Advocating For The Rights Of Southern California Employees Since 2007

Does the law protect pregnant workers against discrimination?

On Behalf of | Sep 12, 2019 | Firm News |

In California, employers are prohibited from discriminating against workers and applicants for many reasons. They cannot discriminate because of sex, ethnicity, nation of origin or race. Another condition that is protected under the Civil Rights Act of 1964 is pregnancy. The Pregnancy Discrimination Act (PDA) is an amendment to this act that prohibits any type of discrimination based on childbirth, pregnancy or any related medical conditions.

If you are pregnant and applying for a job, an employer is prohibited from not hiring you for reasons based on your condition if you are able to perform the required functions of the job. Pay, promotions, job assignments, layoffs, firing, fringe benefits and all other employment terms cannot be affected by a woman’s pregnancy.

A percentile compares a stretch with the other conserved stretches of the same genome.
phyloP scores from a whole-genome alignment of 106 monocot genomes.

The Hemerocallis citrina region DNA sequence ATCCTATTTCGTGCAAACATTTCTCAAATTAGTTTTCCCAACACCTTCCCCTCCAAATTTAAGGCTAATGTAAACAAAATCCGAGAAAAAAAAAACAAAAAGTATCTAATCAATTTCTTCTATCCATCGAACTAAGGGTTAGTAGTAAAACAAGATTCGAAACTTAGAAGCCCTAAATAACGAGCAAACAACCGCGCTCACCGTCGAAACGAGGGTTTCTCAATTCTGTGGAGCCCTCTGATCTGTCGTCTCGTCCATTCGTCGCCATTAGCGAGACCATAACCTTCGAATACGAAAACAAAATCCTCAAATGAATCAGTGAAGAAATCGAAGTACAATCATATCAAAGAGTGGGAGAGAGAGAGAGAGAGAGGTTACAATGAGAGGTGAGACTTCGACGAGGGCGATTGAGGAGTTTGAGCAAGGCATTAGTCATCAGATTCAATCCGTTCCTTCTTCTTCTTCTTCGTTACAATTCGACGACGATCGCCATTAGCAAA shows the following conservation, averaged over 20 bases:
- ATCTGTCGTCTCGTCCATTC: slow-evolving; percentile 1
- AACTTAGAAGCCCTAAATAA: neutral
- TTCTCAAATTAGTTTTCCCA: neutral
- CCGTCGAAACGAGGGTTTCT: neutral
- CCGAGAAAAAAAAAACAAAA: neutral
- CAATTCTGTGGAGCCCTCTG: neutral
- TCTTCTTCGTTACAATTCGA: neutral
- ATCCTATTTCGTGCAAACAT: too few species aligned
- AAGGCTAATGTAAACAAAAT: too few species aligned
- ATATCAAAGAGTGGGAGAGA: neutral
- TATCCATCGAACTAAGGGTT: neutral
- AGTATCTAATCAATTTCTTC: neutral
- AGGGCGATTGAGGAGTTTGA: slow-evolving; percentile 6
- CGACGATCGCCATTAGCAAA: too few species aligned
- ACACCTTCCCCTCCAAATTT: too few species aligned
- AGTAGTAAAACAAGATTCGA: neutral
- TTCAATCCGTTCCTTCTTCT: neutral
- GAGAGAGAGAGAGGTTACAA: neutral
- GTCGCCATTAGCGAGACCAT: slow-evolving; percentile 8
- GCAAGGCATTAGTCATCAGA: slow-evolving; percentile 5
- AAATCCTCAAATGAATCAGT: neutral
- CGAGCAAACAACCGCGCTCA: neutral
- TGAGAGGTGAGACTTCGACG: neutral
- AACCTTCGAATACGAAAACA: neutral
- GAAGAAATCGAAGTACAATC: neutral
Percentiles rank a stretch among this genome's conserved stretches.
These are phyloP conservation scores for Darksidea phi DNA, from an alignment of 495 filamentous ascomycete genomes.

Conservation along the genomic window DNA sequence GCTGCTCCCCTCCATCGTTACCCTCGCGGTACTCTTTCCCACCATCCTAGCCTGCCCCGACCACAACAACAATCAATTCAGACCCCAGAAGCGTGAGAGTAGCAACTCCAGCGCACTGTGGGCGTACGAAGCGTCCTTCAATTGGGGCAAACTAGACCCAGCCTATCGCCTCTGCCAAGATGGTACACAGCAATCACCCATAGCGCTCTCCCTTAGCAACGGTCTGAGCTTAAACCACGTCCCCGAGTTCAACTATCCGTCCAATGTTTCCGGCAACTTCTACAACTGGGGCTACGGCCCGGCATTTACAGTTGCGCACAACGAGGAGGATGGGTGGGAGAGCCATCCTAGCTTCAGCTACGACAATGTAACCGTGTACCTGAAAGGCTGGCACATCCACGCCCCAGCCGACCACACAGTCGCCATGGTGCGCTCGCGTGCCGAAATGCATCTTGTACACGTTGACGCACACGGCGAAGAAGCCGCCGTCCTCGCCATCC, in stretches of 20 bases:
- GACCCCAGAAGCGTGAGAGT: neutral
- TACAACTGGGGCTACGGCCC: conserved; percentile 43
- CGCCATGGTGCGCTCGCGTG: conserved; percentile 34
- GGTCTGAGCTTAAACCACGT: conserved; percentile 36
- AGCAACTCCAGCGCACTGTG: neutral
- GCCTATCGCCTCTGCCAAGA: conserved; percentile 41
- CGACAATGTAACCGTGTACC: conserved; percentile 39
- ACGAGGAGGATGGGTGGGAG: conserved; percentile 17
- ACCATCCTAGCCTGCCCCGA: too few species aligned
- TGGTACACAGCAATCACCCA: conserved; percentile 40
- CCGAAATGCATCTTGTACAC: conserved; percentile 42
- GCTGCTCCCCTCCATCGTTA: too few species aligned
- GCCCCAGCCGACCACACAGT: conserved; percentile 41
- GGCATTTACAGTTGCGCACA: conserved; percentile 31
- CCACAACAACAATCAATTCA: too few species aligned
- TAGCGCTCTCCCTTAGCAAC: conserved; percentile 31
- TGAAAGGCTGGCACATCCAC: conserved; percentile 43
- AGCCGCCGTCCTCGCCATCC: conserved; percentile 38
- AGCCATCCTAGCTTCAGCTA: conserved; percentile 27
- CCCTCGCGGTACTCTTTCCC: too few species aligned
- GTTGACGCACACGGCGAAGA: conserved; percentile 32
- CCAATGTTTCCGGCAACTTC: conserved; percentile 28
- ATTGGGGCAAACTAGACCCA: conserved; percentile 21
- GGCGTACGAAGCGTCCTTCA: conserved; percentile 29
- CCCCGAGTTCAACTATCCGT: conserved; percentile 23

In addition to the PDA, the Family and Medical Leave Act requires that new parents, including those who foster and adopt, are given 12 weeks of leave from work to care for the new child. In this case, you must have been with the employer for more than a year and employers are only required to follow this rule if they have a certain number of employees.

When an employee’s pregnancy leaves her temporarily unable to do her job, she must be treated as if she had any other temporary disability. This may include offering modified tasks, lighter duty, disability leave, alternative assignments or leave without pay.

If your employer provides you with health insurance, they must cover any expenses incurred by a condition related to pregnancy and childbirth. These guidelines follow the same ones for those who have any other medical condition. Health insurance must be given for the spouses of female employees and the spouses of male employees at the same level.

This is for educational purposes and should not be interpreted as legal advice.